COVID-19 Impact and Scenario at Global Level

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 COVID-19 Impact and Scenario at Global Level

Coronavirus pandemic has shaken the world economy in a way no one could have ever fathomed, putting them on the brink of worst economic contraction. The global public health emergency has posed high social and economic costs as countries are adopting social distancing and lockdown measures all over the world to prevent the spread of the disease. Global trade, tourism, commerce, investment and supply are in a mess with cities in lockdowns and restrictions in place.

The coronavirus that originated in Wuhan district of China has affected 212 countries and territories around the world, infecting more than 3.5 million people and taking away more than 200,000 lives worldwide with cases still rising in few countries, at the time of writing. The final toll is expected to be far higher than the present numbers.

Source: WHO

While the US continues to lead with more 1.1 million cases, European countries have been hardest hit with Italy, Spain, UK and France being the worst affected.

Let’s have a look at some global coronavirus scenario.

Coronavirus released from a lab in Wuhan?

Chinese biosafety lab has become the subject of US claims that it might be the holder of the coronavirus pandemic. US National Intelligence officers are investigating if the virus surfaced through contact with animals or through a release from a laboratory accidentally.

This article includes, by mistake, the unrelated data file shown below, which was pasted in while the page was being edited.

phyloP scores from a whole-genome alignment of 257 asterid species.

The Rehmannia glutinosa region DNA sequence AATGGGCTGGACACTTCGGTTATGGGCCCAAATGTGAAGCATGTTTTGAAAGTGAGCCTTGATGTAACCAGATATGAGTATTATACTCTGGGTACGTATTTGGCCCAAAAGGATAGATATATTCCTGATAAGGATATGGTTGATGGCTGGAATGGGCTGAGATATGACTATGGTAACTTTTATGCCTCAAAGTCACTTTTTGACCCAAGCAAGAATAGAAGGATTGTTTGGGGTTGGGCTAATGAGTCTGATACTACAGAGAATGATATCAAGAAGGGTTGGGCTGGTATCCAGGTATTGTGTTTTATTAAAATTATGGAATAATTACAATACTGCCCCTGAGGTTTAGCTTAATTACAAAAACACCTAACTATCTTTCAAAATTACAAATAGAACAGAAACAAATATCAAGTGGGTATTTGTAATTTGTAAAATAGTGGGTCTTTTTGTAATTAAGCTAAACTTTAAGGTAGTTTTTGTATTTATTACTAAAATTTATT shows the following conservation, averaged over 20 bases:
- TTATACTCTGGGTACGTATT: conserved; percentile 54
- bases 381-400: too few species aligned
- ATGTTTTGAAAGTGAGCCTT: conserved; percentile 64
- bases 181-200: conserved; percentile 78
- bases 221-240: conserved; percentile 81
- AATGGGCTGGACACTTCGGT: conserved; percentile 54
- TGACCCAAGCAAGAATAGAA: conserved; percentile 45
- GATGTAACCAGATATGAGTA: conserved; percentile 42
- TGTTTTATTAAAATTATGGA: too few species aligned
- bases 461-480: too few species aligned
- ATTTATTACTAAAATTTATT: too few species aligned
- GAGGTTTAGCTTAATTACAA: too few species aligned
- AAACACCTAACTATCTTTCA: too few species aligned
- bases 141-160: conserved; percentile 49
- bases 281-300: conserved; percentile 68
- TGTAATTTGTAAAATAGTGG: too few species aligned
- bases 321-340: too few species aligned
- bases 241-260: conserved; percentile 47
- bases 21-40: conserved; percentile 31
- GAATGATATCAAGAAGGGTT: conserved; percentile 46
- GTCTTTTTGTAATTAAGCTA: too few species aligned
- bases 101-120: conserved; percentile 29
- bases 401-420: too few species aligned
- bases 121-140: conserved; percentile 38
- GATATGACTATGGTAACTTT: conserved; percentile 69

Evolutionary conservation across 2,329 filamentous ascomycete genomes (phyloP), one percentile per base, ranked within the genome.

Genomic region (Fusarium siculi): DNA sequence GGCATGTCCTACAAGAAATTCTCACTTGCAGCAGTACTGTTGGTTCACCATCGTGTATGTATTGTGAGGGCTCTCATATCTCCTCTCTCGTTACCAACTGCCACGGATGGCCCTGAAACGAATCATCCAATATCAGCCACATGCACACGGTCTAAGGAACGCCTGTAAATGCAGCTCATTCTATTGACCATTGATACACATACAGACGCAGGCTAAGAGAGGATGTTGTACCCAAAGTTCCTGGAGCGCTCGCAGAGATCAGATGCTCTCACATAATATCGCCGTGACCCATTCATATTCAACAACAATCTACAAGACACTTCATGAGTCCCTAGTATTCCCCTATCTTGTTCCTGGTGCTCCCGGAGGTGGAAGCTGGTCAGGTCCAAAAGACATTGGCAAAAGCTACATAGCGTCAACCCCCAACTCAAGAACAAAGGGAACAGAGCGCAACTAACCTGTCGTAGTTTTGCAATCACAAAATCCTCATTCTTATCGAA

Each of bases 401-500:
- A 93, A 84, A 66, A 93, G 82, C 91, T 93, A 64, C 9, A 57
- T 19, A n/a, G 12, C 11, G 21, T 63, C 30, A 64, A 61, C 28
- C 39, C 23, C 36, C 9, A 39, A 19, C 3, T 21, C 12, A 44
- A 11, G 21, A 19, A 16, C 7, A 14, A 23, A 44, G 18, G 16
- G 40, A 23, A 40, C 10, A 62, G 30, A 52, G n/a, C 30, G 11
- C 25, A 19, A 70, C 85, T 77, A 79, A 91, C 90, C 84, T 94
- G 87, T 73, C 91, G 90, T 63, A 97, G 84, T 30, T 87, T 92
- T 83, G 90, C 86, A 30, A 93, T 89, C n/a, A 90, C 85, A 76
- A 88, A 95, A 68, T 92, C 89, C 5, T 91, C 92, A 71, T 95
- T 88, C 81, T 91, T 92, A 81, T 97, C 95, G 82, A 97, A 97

Also, the report obtained from diplomat cables indicated that almost two years ago in 2018, the United States science diplomats were told to pay a visit to the research lab in China. The diplomats sent two warnings to Washington about the lab as they were concerned about the safety and management weakness within the lab for its research on bat coronavirus. Officials suspected that the study could result in a new-Sars like pandemic.

The intelligence is still in the process to figure out if the outbreak started through an accident in the lab or contact with infected animals.

Italy starts reopening its economy

Italy has been the worst affected countries where the virus infected more than 2 lakh people with 28,884 deaths, second-highest death toll after the US. But as new infections and deaths have slowed down, PM Giuseppe Conte adopted an ease towards the lockdown slowly, which was based on the lower contagion level, noted last week.

Italians will be able to travel within regions to see relatives only if they wear masks, but schools, gyms and other commercial activities will be closed. Cafes and restaurants will be accessible for takeaways, while all travel between regions will be banned except for work, health or any emergency situations.

As the country enters phase 2 of the virus, more testing will be done as the risk of new coronavirus wave still remains in the country which led the government to reopen the economy with restrictions.

Cases in Russia still on a surge

While some European countries were looking to slow down restrictions, Russia urged its residents to stay at home. President Vladimir Putin warned that the country has still not crossed the peak.